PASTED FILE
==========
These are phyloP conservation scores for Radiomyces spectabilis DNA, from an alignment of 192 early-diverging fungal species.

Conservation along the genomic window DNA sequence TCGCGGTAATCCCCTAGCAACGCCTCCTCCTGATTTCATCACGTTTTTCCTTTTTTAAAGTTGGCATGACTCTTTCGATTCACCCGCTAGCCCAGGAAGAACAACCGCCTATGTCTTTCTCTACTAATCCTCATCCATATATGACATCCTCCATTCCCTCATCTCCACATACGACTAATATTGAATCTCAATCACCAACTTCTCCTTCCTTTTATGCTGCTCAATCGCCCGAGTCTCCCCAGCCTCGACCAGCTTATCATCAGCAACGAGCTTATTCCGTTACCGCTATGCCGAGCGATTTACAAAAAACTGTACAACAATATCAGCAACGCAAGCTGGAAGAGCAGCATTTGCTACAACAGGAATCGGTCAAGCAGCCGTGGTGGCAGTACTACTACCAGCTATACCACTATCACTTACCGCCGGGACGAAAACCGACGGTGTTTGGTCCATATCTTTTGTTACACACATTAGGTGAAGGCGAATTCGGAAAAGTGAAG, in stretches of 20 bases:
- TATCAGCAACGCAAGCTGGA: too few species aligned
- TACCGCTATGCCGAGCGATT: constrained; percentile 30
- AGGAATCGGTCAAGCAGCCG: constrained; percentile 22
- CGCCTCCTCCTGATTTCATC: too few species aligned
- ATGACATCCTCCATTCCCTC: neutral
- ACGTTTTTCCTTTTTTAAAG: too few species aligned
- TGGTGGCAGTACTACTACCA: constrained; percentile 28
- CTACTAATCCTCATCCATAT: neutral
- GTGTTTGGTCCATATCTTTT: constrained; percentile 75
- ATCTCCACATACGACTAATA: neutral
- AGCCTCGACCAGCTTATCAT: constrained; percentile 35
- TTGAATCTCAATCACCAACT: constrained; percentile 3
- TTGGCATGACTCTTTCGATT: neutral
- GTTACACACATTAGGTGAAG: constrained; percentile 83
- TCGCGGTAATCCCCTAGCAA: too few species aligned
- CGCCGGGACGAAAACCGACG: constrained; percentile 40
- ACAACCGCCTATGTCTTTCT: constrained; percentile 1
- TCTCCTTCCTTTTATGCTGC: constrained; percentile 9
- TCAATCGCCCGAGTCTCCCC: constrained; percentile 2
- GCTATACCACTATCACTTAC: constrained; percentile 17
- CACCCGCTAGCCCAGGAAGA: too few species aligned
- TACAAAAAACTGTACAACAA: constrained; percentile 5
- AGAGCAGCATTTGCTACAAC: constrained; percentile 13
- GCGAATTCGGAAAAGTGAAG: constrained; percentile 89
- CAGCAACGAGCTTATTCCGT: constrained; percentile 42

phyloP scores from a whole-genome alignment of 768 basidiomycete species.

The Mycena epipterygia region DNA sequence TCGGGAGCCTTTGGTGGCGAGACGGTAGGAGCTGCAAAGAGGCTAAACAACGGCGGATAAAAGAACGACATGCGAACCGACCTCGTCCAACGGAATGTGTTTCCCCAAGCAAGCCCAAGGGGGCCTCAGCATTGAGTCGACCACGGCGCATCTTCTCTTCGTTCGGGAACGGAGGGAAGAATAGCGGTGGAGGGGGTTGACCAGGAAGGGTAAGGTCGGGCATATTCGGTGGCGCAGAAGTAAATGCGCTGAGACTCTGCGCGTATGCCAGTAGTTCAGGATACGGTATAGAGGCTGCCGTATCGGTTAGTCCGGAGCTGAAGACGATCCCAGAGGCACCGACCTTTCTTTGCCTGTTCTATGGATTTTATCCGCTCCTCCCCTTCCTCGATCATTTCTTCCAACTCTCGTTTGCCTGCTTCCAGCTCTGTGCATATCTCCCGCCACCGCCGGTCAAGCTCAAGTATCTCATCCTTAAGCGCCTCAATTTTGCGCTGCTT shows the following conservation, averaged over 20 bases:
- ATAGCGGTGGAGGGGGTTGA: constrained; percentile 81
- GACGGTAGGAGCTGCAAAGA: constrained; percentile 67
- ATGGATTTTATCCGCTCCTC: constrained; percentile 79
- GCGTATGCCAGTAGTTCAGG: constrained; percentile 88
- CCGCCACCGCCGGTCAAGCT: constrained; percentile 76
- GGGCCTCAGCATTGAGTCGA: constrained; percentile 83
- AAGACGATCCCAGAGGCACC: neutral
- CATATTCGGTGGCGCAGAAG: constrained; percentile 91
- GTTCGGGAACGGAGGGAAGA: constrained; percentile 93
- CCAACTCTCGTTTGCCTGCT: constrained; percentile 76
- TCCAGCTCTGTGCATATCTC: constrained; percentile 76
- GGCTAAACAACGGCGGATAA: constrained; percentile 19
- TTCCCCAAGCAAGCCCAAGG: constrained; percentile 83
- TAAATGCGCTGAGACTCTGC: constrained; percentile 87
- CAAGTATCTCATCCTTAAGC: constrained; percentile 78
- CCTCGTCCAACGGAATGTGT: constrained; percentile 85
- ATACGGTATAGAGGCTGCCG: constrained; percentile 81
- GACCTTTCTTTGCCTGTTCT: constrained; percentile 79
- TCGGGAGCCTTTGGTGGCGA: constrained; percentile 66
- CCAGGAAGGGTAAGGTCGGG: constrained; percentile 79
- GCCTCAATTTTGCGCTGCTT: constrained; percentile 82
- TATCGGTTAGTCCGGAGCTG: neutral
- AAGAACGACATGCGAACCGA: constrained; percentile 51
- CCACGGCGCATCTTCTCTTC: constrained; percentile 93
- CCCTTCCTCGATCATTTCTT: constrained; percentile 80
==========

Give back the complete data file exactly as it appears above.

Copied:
These are phyloP conservation scores for Radiomyces spectabilis DNA, from an alignment of 192 early-diverging fungal species.

Conservation along the genomic window DNA sequence TCGCGGTAATCCCCTAGCAACGCCTCCTCCTGATTTCATCACGTTTTTCCTTTTTTAAAGTTGGCATGACTCTTTCGATTCACCCGCTAGCCCAGGAAGAACAACCGCCTATGTCTTTCTCTACTAATCCTCATCCATATATGACATCCTCCATTCCCTCATCTCCACATACGACTAATATTGAATCTCAATCACCAACTTCTCCTTCCTTTTATGCTGCTCAATCGCCCGAGTCTCCCCAGCCTCGACCAGCTTATCATCAGCAACGAGCTTATTCCGTTACCGCTATGCCGAGCGATTTACAAAAAACTGTACAACAATATCAGCAACGCAAGCTGGAAGAGCAGCATTTGCTACAACAGGAATCGGTCAAGCAGCCGTGGTGGCAGTACTACTACCAGCTATACCACTATCACTTACCGCCGGGACGAAAACCGACGGTGTTTGGTCCATATCTTTTGTTACACACATTAGGTGAAGGCGAATTCGGAAAAGTGAAG, in stretches of 20 bases:
- TATCAGCAACGCAAGCTGGA: too few species aligned
- TACCGCTATGCCGAGCGATT: constrained; percentile 30
- AGGAATCGGTCAAGCAGCCG: constrained; percentile 22
- CGCCTCCTCCTGATTTCATC: too few species aligned
- ATGACATCCTCCATTCCCTC: neutral
- ACGTTTTTCCTTTTTTAAAG: too few species aligned
- TGGTGGCAGTACTACTACCA: constrained; percentile 28
- CTACTAATCCTCATCCATAT: neutral
- GTGTTTGGTCCATATCTTTT: constrained; percentile 75
- ATCTCCACATACGACTAATA: neutral
- AGCCTCGACCAGCTTATCAT: constrained; percentile 35
- TTGAATCTCAATCACCAACT: constrained; percentile 3
- TTGGCATGACTCTTTCGATT: neutral
- GTTACACACATTAGGTGAAG: constrained; percentile 83
- TCGCGGTAATCCCCTAGCAA: too few species aligned
- CGCCGGGACGAAAACCGACG: constrained; percentile 40
- ACAACCGCCTATGTCTTTCT: constrained; percentile 1
- TCTCCTTCCTTTTATGCTGC: constrained; percentile 9
- TCAATCGCCCGAGTCTCCCC: constrained; percentile 2
- GCTATACCACTATCACTTAC: constrained; percentile 17
- CACCCGCTAGCCCAGGAAGA: too few species aligned
- TACAAAAAACTGTACAACAA: constrained; percentile 5
- AGAGCAGCATTTGCTACAAC: constrained; percentile 13
- GCGAATTCGGAAAAGTGAAG: constrained; percentile 89
- CAGCAACGAGCTTATTCCGT: constrained; percentile 42

phyloP scores from a whole-genome alignment of 768 basidiomycete species.

The Mycena epipterygia region DNA sequence TCGGGAGCCTTTGGTGGCGAGACGGTAGGAGCTGCAAAGAGGCTAAACAACGGCGGATAAAAGAACGACATGCGAACCGACCTCGTCCAACGGAATGTGTTTCCCCAAGCAAGCCCAAGGGGGCCTCAGCATTGAGTCGACCACGGCGCATCTTCTCTTCGTTCGGGAACGGAGGGAAGAATAGCGGTGGAGGGGGTTGACCAGGAAGGGTAAGGTCGGGCATATTCGGTGGCGCAGAAGTAAATGCGCTGAGACTCTGCGCGTATGCCAGTAGTTCAGGATACGGTATAGAGGCTGCCGTATCGGTTAGTCCGGAGCTGAAGACGATCCCAGAGGCACCGACCTTTCTTTGCCTGTTCTATGGATTTTATCCGCTCCTCCCCTTCCTCGATCATTTCTTCCAACTCTCGTTTGCCTGCTTCCAGCTCTGTGCATATCTCCCGCCACCGCCGGTCAAGCTCAAGTATCTCATCCTTAAGCGCCTCAATTTTGCGCTGCTT shows the following conservation, averaged over 20 bases:
- ATAGCGGTGGAGGGGGTTGA: constrained; percentile 81
- GACGGTAGGAGCTGCAAAGA: constrained; percentile 67
- ATGGATTTTATCCGCTCCTC: constrained; percentile 79
- GCGTATGCCAGTAGTTCAGG: constrained; percentile 88
- CCGCCACCGCCGGTCAAGCT: constrained; percentile 76
- GGGCCTCAGCATTGAGTCGA: constrained; percentile 83
- AAGACGATCCCAGAGGCACC: neutral
- CATATTCGGTGGCGCAGAAG: constrained; percentile 91
- GTTCGGGAACGGAGGGAAGA: constrained; percentile 93
- CCAACTCTCGTTTGCCTGCT: constrained; percentile 76
- TCCAGCTCTGTGCATATCTC: constrained; percentile 76
- GGCTAAACAACGGCGGATAA: constrained; percentile 19
- TTCCCCAAGCAAGCCCAAGG: constrained; percentile 83
- TAAATGCGCTGAGACTCTGC: constrained; percentile 87
- CAAGTATCTCATCCTTAAGC: constrained; percentile 78
- CCTCGTCCAACGGAATGTGT: constrained; percentile 85
- ATACGGTATAGAGGCTGCCG: constrained; percentile 81
- GACCTTTCTTTGCCTGTTCT: constrained; percentile 79
- TCGGGAGCCTTTGGTGGCGA: constrained; percentile 66
- CCAGGAAGGGTAAGGTCGGG: constrained; percentile 79
- GCCTCAATTTTGCGCTGCTT: constrained; percentile 82
- TATCGGTTAGTCCGGAGCTG: neutral
- AAGAACGACATGCGAACCGA: constrained; percentile 51
- CCACGGCGCATCTTCTCTTC: constrained; percentile 93
- CCCTTCCTCGATCATTTCTT: constrained; percentile 80